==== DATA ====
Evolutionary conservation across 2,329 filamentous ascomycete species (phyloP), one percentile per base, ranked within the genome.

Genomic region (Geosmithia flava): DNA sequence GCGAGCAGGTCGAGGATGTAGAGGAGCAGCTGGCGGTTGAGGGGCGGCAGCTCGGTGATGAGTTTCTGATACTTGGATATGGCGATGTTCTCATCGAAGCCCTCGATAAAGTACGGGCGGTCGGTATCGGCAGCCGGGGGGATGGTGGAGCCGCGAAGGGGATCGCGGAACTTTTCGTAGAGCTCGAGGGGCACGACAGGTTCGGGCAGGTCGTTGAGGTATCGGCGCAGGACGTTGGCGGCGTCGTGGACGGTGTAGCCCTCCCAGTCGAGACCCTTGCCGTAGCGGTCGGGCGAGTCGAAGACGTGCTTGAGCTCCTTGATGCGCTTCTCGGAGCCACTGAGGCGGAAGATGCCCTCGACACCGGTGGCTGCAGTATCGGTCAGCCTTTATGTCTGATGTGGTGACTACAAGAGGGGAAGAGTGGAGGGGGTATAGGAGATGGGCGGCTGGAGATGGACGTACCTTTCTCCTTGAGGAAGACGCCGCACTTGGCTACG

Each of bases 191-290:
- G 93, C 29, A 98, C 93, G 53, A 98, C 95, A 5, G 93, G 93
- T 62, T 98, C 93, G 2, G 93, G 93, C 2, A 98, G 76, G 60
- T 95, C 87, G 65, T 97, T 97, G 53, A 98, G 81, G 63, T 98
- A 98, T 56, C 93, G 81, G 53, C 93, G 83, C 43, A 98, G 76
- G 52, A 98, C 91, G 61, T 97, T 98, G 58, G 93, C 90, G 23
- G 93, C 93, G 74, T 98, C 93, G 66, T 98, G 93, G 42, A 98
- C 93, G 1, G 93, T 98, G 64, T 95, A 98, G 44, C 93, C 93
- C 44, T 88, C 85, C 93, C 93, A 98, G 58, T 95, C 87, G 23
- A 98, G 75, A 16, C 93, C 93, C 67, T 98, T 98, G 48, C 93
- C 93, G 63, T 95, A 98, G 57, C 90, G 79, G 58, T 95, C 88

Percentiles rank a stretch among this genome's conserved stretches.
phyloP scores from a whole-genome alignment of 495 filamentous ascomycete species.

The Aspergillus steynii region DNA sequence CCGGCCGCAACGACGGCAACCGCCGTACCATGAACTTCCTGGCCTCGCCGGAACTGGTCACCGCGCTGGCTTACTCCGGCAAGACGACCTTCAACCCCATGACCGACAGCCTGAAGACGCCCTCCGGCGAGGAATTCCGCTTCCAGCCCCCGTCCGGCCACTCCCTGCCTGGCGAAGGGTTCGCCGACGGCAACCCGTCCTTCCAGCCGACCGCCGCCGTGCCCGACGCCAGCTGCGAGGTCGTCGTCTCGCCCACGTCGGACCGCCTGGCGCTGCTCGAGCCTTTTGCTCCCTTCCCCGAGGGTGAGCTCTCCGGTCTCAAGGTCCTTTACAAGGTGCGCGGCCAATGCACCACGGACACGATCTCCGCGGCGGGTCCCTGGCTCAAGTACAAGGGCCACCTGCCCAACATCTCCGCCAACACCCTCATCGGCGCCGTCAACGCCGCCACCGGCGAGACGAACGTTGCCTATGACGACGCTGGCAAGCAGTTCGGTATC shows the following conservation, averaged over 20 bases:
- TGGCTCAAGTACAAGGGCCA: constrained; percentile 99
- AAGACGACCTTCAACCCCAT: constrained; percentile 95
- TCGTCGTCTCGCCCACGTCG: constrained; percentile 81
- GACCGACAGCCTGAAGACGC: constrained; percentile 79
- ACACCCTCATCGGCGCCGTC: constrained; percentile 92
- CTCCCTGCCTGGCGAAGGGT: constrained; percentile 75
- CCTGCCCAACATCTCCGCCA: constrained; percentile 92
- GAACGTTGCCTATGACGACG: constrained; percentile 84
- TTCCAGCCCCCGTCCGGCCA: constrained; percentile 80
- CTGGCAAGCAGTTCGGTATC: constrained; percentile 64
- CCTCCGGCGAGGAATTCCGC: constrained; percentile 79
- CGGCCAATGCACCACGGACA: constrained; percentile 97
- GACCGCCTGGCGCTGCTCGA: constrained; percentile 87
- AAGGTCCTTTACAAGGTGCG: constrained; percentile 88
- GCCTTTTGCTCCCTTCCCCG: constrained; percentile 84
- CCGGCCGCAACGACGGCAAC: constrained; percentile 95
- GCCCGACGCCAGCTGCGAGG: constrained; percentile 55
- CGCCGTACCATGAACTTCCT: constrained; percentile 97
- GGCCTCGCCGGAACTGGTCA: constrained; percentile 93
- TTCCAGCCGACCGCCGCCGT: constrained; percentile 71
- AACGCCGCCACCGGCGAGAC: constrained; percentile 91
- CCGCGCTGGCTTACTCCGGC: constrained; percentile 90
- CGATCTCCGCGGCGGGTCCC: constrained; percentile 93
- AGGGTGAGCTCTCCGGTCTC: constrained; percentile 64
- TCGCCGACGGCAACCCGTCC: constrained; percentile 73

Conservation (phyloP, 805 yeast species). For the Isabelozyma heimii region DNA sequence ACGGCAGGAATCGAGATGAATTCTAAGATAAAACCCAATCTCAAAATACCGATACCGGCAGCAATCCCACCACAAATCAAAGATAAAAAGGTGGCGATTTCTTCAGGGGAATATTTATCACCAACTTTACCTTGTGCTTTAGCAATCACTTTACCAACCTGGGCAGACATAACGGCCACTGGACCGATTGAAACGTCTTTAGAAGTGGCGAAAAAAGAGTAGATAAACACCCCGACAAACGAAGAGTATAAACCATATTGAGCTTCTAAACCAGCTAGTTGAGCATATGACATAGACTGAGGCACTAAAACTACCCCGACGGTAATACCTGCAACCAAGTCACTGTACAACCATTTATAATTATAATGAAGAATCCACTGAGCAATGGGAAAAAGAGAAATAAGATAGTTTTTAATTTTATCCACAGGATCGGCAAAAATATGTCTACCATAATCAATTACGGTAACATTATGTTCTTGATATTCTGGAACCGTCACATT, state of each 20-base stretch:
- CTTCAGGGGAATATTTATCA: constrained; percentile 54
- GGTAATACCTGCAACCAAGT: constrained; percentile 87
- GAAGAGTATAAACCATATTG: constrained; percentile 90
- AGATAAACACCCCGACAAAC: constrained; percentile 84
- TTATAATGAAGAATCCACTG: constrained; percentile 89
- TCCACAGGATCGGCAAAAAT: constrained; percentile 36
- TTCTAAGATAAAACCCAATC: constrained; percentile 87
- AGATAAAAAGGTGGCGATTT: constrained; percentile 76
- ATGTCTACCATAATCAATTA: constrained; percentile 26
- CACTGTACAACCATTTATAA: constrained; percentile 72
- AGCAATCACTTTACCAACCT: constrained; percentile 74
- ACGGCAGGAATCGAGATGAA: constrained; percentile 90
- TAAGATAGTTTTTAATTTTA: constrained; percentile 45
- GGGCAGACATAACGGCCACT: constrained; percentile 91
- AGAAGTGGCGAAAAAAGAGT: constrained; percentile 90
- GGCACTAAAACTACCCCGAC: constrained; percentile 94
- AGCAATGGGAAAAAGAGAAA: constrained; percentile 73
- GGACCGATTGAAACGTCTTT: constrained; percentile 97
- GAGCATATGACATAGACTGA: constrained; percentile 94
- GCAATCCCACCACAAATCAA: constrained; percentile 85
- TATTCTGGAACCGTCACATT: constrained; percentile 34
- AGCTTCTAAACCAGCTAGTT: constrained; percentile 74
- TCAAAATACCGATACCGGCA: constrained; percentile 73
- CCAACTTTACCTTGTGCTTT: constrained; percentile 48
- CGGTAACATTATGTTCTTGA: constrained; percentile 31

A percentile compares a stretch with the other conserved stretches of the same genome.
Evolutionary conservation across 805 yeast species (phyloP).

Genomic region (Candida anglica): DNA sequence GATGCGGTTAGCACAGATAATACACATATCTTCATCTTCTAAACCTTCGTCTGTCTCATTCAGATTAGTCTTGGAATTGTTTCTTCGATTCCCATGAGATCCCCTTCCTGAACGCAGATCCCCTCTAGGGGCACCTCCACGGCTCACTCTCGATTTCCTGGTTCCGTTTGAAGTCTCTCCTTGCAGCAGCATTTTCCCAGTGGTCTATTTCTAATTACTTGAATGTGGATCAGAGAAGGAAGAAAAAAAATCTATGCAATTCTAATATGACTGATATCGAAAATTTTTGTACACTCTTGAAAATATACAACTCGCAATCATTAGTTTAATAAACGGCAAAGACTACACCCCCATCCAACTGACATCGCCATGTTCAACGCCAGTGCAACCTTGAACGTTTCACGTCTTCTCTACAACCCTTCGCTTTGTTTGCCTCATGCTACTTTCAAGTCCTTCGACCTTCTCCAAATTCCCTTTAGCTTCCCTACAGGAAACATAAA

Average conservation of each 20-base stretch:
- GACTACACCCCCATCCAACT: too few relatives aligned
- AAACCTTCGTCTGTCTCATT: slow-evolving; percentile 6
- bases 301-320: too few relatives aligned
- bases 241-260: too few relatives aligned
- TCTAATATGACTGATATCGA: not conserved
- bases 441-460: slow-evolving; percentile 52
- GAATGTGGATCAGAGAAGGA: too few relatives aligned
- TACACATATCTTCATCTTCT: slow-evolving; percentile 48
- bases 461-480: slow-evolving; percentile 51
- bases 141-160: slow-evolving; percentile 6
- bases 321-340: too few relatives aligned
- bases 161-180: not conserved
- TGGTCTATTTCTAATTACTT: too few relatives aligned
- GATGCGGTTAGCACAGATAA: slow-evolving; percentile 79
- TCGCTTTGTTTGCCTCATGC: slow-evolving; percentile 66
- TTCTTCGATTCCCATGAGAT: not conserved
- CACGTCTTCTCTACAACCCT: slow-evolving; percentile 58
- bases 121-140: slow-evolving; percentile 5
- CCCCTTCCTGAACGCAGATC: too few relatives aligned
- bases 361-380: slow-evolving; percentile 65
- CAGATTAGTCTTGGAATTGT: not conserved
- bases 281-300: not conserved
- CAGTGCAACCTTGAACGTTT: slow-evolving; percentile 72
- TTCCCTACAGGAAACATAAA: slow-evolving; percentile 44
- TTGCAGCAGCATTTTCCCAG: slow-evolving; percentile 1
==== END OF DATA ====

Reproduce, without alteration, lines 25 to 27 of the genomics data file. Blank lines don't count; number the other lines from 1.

- TTCCAGCCCCCGTCCGGCCA: constrained; percentile 80
- CTGGCAAGCAGTTCGGTATC: constrained; percentile 64
- CCTCCGGCGAGGAATTCCGC: constrained; percentile 79